As Chicago restaurants enter a new era where owners can determine if masks are optional for fully vaccinated customers and staff, new policies are emerging. While flexibility has advantages, it also brings anxieties. Beyond requiring restaurants and bars to post signage that explains if masks are mandatory for customers, city and state officials haven’t provided direction when it comes to vaccine verification.
For some restaurants — including Andies Restaurant, a full-service Middle Eastern spot in Andersonville — nothing has changed as owners continue to keep the dining room closed and rely on outdoor dining with masks required for those picking up food or entering to use the rest rooms. The decision to keep dining rooms closed for some restaurants can also be linked to labor concerns with owners struggling to hire workers.
Others, such as Ella’s BBQ — a counter-service restaurant in Lincoln Park — have made masks optional for fully vaccinated customers and workers. A hand-written sign on the door spells the policy out. They’re using an honor system to determine who’s vaccinated and who’s not. This is in step with the Centers for Disease Control and Prevention’s latest guidance.
While not requiring vaccinations, The Alinea Group will provide vaccination lapel pins to any employees who voluntarily choose to show proof of vax. Those employees will not be required to wear masks per CDC guidelines, and guests can identify them via the pin. /1 pic.twitter.com/g4tIU7RO6Y— nick kokonas (@nickkokonas) May 22, 2021
For restaurants within the Alinea Group, home of Chicago’s top fine dining restaurant (according to Michelin), co-owner Nick Kokonas says fully vaccinated workers no longer have to wear masks. Fully vaccinated workers can elect to wear lapel pins to show customers proof of inoculation.
Kokonas tells Eater Chicago that the company considered “many avenues” before establishing their policy: “The CDC and federal government have encouraged businesses to be proactive in setting their own guidelines and practices and this one way of doing that,” he writes. “I’m sure that we will continue to iterate as restaurants begin to fully reopen, hopefully.”
He tweets that he’s reluctant to follow make vaccines mandatory. He’s worried about “ambiguous legal direction from local and federal governments.” With some exceptions — including workers with a pre-existing medical condition or some religious grounds (say, if a church leader objects to a vaccine and a worker is following their direction) — employers can mandate vaccinations. Kokonas adds that he hasn’t been notified of any workers who can’t take the vaccine due to a pre-existing condition. Notably in Chicago, Fifty/50 Restaurant Group (Homestead on the Roof, Roots Pizza, Utopian Tailgate) is requiring vaccines for workers.
In the interim, as Chicago diners navigate a new frontier, they’ll encounter a variety of house rules. And while it might be difficult to keep track of the expectations of different venues, it beats the alternative of being forced to stay at home.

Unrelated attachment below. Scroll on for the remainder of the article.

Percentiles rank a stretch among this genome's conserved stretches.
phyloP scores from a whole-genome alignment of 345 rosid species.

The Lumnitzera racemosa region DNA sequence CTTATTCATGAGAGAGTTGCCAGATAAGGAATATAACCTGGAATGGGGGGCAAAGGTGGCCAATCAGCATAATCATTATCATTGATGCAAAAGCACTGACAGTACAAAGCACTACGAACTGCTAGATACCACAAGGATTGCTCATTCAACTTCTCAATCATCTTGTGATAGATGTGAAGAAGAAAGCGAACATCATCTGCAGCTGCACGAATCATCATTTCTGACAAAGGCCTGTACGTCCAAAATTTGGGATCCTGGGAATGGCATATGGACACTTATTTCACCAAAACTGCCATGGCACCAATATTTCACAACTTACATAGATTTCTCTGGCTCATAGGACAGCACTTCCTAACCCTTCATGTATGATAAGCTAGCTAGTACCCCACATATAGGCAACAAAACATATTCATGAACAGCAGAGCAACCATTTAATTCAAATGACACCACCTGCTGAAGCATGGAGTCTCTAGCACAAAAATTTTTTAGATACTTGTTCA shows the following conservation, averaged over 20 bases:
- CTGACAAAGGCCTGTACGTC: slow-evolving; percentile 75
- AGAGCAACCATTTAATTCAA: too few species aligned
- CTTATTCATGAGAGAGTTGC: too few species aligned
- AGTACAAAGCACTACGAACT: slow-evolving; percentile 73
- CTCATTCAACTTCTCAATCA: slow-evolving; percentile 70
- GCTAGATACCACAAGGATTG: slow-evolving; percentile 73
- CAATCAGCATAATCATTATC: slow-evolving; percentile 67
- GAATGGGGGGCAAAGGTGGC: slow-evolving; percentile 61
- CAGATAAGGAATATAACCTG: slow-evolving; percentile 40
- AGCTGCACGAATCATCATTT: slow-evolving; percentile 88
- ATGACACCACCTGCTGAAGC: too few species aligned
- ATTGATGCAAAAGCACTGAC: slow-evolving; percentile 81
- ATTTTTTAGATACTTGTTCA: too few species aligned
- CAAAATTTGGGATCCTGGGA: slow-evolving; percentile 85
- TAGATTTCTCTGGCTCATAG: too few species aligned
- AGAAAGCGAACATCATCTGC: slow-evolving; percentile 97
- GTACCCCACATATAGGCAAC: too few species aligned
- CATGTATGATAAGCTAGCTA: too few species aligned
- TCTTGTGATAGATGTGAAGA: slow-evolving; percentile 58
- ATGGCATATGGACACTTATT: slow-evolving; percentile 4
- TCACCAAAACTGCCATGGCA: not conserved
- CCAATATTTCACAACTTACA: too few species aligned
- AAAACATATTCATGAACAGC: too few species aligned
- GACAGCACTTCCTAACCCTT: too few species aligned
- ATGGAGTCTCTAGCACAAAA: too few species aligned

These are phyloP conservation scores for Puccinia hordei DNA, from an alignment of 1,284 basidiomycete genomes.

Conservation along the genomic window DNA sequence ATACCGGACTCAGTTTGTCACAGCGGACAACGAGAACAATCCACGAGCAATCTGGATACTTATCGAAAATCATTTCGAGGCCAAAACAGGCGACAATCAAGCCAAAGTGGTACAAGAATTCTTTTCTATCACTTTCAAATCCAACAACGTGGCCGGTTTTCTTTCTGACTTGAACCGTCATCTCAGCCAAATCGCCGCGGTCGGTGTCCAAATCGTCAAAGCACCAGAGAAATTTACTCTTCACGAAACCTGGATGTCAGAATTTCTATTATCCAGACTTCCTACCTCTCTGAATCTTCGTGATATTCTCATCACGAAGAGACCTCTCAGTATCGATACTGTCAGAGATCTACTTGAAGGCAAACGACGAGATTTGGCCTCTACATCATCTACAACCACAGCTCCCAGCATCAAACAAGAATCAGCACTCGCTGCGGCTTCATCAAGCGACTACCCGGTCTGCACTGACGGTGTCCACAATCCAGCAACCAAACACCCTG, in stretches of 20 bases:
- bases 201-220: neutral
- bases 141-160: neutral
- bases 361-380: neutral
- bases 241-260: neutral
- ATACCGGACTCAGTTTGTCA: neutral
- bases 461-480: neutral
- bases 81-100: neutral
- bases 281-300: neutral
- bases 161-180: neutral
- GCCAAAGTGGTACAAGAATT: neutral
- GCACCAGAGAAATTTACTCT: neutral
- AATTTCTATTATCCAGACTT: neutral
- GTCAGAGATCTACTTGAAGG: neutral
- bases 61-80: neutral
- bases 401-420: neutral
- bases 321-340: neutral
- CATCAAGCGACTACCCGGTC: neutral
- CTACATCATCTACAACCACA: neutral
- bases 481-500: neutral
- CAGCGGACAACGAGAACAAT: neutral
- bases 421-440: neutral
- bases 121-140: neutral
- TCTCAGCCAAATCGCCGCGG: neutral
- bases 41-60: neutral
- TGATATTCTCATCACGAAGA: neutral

In other news...
— Hop Butcher for the World, the brewer that just announced plans to move into the Half Acre’s Lincoln Square space, has teamed up with Billy Corgan on a tea-infused beer to mark the 30th anniversary of “Gish,” the influential Smashing Pumpkin album. It’s a partnership with Madame ZuZu’s Teahouse, the shop and cafe in suburban Highland Park owned by frontman Corgan and wife, Chloe Mendel. The Tribune has more.
— Louisa Chu’s first restaurant review in her role as co-critic was published Monday morning by the Tribune. Chu awards three stars to Dear Margaret, the French-Canadian restaurant in Lakeview. Though it’s takeout only, Chu didn’t want to wait for the dining room to open. She writes that the duck liver mousse, which she made regularly while working in Paris, “plays radiantly with smoked and pickled onion slivers.” Chu’s colleague, Nick Kindelsperger, made his debut last week. The duo replaces Phil Vettel who left after 31 years in January.
— The Rogers Park community mourns Felipe Vallarta, 61, a prominent neighborhood street vendor who on Friday died of COVID-19 at Glenview Hospital, according to the Tribune. Vallarta and wife Zenaida Castillo have since 2015 sold elote and other Mexican snacks on Rogers Avenue in 2018 were featured in the Sun-Times. Vallarta fell ill in early April, days before he received his first vaccine dose. Supporters have raised more than $23,000 in a GoFundMe for his family.
— Lakeview vegan restaurant Kitchen 17, known for its deep-dish pizza, will relocate its headquarters to Northeast Indiana, according to Greater Fort Wayne Business Weekly. Sisters and co-owners Jennie and Lorry Plasterer aim by 2024 to have fully moved operations to their home town of Huntington, about 155 miles southeast of Chicago. They plan to invest more than $1 million in a 25,000-square-foot production facility with a prep kitchen, rooftop farm, event space, and more.
— The Sun-Times package on the one-year anniversary of George Floyd’s murder includes a story on the impact of looting on businesses, including restaurants, outside the highly-publicized downtown area. The paper interviewed Asif Raza of Star Sub in Windsor Park and Georgia Utendahl of Georgia’s Food Depot in Englewood, who described how property damage has affected their restaurants.
— The Chicago chapter of Let’s Talk Womxn, a networking group for women restaurateurs, will on Friday, May 28 kick off a series of monthly dinner-and-panel events at Vermilion in River North. This month’s panelists will be Tigist Reda (Demera), Diana Dávila (Mi Tocaya Antojeria), Sandra Holl (Floriole), Laurence Noguier (Bistronomic), and Rohini Dey (Vermilion). Tickets, menus, and more details are available via Tock.